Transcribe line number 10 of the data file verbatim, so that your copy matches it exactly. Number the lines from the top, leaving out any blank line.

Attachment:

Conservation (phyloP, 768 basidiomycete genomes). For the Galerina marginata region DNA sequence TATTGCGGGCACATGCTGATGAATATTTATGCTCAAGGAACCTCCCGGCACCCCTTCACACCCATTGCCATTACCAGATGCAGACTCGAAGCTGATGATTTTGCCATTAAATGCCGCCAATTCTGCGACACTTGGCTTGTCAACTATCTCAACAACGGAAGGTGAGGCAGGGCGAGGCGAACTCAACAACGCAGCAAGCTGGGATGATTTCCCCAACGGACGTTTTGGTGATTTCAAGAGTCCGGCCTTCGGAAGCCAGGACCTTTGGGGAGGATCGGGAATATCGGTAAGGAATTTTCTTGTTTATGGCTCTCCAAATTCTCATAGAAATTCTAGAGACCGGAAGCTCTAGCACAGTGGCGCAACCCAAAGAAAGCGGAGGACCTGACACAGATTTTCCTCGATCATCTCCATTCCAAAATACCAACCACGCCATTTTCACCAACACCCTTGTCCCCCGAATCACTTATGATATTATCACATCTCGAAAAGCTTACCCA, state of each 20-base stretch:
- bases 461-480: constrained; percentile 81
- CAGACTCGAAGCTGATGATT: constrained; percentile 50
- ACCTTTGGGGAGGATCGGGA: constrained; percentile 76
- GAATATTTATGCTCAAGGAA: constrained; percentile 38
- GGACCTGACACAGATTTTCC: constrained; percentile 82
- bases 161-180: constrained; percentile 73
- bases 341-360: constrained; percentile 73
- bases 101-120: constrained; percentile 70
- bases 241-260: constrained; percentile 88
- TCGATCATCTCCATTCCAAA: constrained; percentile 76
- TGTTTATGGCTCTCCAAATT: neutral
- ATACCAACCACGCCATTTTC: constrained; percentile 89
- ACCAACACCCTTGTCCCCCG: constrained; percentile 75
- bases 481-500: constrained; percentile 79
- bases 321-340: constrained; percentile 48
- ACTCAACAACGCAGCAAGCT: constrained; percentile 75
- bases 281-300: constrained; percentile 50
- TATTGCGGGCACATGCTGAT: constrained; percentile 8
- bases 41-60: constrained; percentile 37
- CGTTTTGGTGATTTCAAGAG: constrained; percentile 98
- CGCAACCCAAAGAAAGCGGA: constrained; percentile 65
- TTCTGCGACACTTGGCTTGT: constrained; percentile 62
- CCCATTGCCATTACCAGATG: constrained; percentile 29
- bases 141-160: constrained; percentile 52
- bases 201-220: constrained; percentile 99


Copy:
- bases 241-260: constrained; percentile 88